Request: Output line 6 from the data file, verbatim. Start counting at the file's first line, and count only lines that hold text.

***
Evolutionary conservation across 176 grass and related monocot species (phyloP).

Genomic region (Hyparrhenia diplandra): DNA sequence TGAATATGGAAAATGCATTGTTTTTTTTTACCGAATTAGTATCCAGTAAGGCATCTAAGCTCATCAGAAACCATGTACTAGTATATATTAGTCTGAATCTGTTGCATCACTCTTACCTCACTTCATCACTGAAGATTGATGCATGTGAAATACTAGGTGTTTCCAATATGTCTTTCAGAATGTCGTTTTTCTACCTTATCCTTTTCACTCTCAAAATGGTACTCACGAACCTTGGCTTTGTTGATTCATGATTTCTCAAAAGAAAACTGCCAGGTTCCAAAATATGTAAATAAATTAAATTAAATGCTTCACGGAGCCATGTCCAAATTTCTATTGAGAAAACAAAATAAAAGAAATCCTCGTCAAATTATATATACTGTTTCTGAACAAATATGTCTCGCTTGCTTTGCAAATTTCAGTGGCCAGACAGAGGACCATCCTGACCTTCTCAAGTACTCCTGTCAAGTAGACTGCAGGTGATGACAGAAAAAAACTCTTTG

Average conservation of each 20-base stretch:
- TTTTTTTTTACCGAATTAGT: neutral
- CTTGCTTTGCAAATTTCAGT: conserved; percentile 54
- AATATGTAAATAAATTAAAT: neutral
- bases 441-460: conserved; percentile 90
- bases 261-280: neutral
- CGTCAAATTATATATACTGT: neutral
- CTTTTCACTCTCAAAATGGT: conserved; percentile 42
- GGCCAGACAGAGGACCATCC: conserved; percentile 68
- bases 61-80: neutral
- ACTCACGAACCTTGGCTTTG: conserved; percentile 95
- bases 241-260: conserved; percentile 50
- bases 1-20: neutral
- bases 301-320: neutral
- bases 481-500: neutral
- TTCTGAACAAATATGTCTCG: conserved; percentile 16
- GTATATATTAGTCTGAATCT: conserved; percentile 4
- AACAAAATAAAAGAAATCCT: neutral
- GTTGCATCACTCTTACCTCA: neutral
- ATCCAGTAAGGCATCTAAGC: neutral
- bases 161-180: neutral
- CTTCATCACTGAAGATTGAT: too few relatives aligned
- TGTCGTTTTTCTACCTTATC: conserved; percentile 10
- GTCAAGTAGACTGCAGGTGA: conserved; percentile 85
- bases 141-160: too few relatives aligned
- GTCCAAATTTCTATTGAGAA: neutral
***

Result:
- AATATGTAAATAAATTAAAT: neutral